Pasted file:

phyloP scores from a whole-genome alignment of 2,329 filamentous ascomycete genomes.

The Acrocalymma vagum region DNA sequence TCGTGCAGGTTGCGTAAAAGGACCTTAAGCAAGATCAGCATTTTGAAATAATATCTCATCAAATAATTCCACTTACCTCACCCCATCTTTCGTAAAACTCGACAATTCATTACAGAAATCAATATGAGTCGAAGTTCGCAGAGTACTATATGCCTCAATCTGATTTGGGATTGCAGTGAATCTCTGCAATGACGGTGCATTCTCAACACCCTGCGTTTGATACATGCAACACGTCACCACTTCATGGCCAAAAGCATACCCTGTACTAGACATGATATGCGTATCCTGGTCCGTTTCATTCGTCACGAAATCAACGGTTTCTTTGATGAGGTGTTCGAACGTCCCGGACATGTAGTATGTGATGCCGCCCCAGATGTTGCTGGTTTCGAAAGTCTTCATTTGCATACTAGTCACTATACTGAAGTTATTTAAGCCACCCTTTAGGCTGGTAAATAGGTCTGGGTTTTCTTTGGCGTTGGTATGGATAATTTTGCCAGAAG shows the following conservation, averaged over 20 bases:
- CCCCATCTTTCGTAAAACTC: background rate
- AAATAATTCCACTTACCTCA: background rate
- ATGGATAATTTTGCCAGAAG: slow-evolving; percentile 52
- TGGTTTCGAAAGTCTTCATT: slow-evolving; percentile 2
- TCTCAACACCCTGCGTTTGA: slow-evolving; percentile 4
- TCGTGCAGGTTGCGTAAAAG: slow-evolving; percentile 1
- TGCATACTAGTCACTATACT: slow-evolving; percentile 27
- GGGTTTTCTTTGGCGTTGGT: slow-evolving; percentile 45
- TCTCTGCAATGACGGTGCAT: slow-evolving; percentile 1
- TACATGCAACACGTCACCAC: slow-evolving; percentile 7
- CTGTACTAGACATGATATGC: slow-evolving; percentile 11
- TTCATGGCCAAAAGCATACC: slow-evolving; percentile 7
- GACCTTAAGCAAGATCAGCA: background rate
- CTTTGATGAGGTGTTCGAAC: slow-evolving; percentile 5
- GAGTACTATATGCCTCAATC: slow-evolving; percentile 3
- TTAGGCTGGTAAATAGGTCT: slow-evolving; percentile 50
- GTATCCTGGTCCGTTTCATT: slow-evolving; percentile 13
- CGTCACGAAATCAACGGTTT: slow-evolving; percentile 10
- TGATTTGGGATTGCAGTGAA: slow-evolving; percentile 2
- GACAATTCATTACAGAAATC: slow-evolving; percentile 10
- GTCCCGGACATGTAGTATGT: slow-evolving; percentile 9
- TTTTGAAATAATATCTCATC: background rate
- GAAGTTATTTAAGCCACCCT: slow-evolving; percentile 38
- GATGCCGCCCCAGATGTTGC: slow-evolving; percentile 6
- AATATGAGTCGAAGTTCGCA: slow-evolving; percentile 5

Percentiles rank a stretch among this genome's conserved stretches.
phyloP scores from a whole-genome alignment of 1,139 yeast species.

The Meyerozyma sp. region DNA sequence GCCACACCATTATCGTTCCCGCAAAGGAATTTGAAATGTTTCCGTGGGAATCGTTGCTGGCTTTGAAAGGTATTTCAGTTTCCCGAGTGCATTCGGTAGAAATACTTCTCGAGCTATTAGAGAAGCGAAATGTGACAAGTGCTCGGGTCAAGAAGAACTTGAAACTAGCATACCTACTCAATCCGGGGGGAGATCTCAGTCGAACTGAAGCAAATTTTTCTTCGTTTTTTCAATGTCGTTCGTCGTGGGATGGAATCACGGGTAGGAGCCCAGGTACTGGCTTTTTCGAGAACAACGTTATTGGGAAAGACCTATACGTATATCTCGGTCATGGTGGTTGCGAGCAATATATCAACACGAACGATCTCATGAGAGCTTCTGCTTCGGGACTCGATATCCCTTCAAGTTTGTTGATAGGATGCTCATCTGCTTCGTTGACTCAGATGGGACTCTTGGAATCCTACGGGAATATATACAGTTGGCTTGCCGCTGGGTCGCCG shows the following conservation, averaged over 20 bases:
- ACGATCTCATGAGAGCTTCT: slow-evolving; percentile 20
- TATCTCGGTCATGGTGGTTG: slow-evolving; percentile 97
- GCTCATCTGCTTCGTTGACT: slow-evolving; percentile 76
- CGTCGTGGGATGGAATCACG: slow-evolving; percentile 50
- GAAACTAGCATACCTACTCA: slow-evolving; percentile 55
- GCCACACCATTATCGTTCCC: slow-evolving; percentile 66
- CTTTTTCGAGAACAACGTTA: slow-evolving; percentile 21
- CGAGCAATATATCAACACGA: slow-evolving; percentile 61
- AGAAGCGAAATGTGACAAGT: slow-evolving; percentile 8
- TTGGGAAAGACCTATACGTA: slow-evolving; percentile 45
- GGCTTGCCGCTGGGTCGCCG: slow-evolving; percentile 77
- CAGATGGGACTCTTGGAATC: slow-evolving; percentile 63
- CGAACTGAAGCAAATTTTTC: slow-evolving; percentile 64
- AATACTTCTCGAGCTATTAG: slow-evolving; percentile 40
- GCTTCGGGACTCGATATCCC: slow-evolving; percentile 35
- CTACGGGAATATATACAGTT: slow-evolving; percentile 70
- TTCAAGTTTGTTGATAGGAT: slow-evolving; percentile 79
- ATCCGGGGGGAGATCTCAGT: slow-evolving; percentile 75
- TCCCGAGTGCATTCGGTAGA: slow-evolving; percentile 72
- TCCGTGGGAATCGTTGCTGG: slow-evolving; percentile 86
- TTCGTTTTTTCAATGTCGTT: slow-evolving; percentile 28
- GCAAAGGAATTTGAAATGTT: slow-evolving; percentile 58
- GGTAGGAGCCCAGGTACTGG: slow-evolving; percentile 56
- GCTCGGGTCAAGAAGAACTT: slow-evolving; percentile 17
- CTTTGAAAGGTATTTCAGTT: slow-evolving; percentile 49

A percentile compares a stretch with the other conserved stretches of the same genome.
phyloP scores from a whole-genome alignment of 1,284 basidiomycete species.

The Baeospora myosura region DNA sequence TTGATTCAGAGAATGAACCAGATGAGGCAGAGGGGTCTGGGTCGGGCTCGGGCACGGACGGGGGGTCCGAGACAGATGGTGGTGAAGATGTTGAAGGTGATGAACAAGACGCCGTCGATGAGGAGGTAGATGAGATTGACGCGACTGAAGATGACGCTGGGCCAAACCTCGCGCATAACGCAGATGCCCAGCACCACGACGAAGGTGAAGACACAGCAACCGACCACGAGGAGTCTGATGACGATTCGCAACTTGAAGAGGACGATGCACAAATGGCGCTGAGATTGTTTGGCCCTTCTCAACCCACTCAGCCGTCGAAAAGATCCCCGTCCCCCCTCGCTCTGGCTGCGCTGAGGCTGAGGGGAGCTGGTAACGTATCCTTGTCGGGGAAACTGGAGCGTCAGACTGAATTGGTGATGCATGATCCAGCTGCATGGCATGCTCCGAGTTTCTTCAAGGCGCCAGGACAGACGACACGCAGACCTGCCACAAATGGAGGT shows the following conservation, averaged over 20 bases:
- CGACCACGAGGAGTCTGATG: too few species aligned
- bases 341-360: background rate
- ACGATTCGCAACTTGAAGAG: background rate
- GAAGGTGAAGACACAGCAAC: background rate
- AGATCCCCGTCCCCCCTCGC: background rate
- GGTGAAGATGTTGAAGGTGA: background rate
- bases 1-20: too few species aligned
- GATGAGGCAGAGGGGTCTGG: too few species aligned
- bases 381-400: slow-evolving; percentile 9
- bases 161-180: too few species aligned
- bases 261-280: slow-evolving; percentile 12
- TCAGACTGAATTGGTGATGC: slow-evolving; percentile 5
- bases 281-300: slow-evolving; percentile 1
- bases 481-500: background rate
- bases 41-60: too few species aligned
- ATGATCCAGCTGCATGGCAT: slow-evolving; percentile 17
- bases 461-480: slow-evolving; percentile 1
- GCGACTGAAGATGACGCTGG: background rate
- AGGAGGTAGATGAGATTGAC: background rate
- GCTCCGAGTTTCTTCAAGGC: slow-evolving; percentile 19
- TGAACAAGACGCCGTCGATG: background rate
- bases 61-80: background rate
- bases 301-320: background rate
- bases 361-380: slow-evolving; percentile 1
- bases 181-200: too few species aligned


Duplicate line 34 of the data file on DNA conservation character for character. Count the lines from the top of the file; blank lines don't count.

- CGTCGTGGGATGGAATCACG: slow-evolving; percentile 50